The Cranes of Culture

But why does sleep need a “clear biological function” at all? It is being awake that needs an explanation, and presumably, its explanation is obvious. Animals—unlike plants—need to be awake at least part of the time, in order to search for food and procreate… Being awake is relatively costly, compared with lying dormant. [339]

[To Mother Nature] A life of sleep is as good a life as any other, and in many regards better—certainly cheaper—than most. [340]

A scholar is just a library’s way of making another library. [346]

The invasion of human brains by culture, in the form of memes, has created human minds, which alone among animal minds can conceive of things distant and future, and formulate alternative goals. The prospect for elaborating a rigorous science of memetic are doubtful, but the concept provides a valuable perspective from which to investigate the complex relationship between cultural and genetic heritage.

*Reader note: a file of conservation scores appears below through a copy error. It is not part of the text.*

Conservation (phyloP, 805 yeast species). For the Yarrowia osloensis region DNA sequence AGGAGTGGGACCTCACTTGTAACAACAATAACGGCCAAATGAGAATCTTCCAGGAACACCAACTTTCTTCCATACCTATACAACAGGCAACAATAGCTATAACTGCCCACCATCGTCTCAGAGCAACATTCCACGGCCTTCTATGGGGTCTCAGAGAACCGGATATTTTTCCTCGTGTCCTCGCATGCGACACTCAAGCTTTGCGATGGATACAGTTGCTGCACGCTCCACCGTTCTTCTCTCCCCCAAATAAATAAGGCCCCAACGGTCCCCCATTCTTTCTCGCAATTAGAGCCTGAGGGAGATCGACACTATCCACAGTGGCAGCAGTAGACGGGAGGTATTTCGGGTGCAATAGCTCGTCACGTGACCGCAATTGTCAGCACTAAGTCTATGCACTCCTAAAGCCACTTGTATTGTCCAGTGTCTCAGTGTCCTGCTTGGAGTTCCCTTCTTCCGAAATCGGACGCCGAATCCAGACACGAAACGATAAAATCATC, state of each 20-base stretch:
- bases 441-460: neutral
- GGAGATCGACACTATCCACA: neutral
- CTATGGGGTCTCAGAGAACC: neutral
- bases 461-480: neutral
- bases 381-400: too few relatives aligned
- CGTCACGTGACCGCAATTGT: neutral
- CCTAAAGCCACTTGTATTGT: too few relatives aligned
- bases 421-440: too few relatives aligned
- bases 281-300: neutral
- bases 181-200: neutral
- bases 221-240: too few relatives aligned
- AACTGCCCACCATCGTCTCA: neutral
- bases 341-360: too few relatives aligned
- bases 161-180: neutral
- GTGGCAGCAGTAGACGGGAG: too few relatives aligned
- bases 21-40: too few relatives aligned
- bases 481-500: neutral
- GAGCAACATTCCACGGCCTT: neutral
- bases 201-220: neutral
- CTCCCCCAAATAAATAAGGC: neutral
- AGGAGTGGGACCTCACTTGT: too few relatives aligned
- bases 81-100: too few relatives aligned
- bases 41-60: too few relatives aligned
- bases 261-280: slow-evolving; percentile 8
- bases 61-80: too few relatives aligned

Losing Our Minds to Darwin

When comparing the time scales of genetic and cultural evolution, it is useful to bear in mind that we today—every one of us—can easily understand many ideas that were simply unthinkable by the geniuses in our grandparent’s generation! [377]

Science, however, is not just a matter of making mistakes, but of making mistakes in public. Making mistakes for all to see, in the hopes of getting the others to help with the corrections. [380]

The Evolution of Meanings

Then your selfish genes can be seen to be the original source of your intentionality—and hence of every meaning you can ever contemplate or conjure up—even though you can then transcend your genes, using your experience, and in particular the culture you imbibe, to build an almost entirely independent locus of meaning of the base your genes have provided. [426]